At the southern tip of the Eyre Peninsula are Coffin Bay and Lincoln National Parks: lengthy stretches of striking limestone cliffs and beautiful secluded beaches. We spent a few days exploring Coffin Bay National Park after stopping off in Coffin Bay itself to sample Australia’s most famous oysters. We were a little disappointed with the limited number of retail outlets for oysters, only a couple around town, the industry is really setup for export and distribution to the large cities. Nevertheless, the Coffin Bay General Store sells shucked oysters so we made sure to grab a few before heading into the National Park. There’s a portion of Coffin Bay National Park that’s accessible via paved road, the area around Yangie Bay and Point Avoid, but the majority of the National Park is 4WD-only. And not just rocky dirt roads, there are some pretty deep, boggy sand tracks along the way and spots through which Lisa absolutely refused to drive after some bad almost-bogged experiences she had in Cape Range National Park! We spent a night each at Yangie Bay (S34°38.400′ E135°21.699′) and Black Springs (S34°33.954′ E135°18.596′), the latter located at the end of a beautiful, secluded cove with a brilliant shell beach within 20 meters of our campsite. We had the beach to ourselves at Black Springs for the whole day, the fishing off the rocks below our campsite was a lot of fun, such a picturesque location.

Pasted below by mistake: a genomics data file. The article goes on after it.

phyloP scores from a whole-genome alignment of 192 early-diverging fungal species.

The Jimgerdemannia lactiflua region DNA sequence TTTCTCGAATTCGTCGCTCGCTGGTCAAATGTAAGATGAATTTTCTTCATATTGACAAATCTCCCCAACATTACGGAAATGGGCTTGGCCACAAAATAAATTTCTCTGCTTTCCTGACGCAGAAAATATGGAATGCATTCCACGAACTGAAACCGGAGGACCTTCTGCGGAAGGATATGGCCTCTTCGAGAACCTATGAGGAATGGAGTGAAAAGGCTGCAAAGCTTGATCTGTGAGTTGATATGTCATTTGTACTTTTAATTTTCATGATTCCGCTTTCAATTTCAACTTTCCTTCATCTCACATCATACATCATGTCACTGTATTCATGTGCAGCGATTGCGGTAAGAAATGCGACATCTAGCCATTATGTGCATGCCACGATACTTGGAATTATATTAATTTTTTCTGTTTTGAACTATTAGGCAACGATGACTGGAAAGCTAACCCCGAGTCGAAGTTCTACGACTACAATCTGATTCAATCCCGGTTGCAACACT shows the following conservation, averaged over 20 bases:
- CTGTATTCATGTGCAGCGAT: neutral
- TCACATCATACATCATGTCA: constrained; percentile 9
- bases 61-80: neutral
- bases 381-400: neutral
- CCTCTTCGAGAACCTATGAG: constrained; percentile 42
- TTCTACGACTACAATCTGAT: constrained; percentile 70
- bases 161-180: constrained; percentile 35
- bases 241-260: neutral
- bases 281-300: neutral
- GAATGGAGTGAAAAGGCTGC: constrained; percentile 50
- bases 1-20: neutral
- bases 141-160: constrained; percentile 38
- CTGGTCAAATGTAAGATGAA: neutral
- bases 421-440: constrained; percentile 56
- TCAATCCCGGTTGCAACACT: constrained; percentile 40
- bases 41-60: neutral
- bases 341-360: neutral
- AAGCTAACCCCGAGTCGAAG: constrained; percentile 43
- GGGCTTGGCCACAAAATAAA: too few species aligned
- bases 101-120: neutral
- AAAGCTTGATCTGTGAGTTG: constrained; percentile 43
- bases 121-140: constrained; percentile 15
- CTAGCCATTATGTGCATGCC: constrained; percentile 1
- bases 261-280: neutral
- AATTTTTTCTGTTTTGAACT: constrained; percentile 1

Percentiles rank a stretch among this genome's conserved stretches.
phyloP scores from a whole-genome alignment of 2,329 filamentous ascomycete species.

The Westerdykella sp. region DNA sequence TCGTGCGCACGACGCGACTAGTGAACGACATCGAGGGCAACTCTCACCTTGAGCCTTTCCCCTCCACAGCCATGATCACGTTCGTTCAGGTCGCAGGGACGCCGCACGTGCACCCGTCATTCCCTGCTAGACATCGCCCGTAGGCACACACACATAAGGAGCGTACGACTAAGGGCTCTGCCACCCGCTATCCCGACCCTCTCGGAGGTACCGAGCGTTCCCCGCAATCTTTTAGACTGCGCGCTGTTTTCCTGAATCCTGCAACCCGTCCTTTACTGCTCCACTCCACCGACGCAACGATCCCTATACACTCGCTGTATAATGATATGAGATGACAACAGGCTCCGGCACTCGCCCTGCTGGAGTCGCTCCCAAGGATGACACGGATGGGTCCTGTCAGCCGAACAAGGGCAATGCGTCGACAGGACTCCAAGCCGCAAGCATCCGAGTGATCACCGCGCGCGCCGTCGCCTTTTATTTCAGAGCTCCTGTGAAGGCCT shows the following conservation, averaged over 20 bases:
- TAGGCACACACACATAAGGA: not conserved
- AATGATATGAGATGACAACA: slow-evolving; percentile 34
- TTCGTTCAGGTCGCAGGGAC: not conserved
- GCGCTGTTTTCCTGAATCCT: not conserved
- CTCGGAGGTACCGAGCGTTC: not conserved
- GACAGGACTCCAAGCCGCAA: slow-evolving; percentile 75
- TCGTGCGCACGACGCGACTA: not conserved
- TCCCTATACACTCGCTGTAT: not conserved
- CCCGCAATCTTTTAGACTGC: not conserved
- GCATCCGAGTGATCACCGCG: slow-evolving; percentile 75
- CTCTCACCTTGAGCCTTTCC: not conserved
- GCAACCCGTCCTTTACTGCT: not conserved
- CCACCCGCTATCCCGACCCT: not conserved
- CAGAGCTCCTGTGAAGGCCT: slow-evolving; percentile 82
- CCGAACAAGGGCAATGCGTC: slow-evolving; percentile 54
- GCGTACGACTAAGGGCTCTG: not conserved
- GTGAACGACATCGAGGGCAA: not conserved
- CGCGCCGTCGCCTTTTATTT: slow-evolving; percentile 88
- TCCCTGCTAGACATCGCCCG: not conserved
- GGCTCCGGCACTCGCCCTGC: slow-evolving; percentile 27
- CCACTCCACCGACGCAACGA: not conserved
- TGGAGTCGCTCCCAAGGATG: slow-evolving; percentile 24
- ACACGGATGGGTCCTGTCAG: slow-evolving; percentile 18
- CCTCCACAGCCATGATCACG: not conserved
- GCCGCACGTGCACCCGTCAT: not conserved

A short drive east and we were in Port Lincoln, next to which is Lincoln National Park. Roughly a third of the area covered by Lincoln National Park is classified as Wilderness Area, on the way through Port Lincoln we stopped off at the Port Lincoln Visitor Centre to get one of the 15 keys to the Wilderness Area for our couple of days in the National Park. At the southern end of the Wilderness Area there are five secluded campsites at the picturesque Memory Cove (S34°57.734′ E135°59.415′), we were lucky to be able to secure one of the spots for our time in the park. Talk about a picturesque location: there were only a few other campers there and the beautiful Memory Cove beach was only steps from our bed. The fishing was not so good whilst we were there, although I must have picked a bad day because I’ve heard promising stories about fishing at the remote beach, but we did have a surprise visit from a fleet of yachts undertaking an overnight race. They spent the night in the cove with us, beautiful boats, some serious money invested there… We had a bit of a surprise on our way out of the National Park when one of the Australian Navy’s Collins Class Submarines surfaced a few hundred meters off the shore from West Point.
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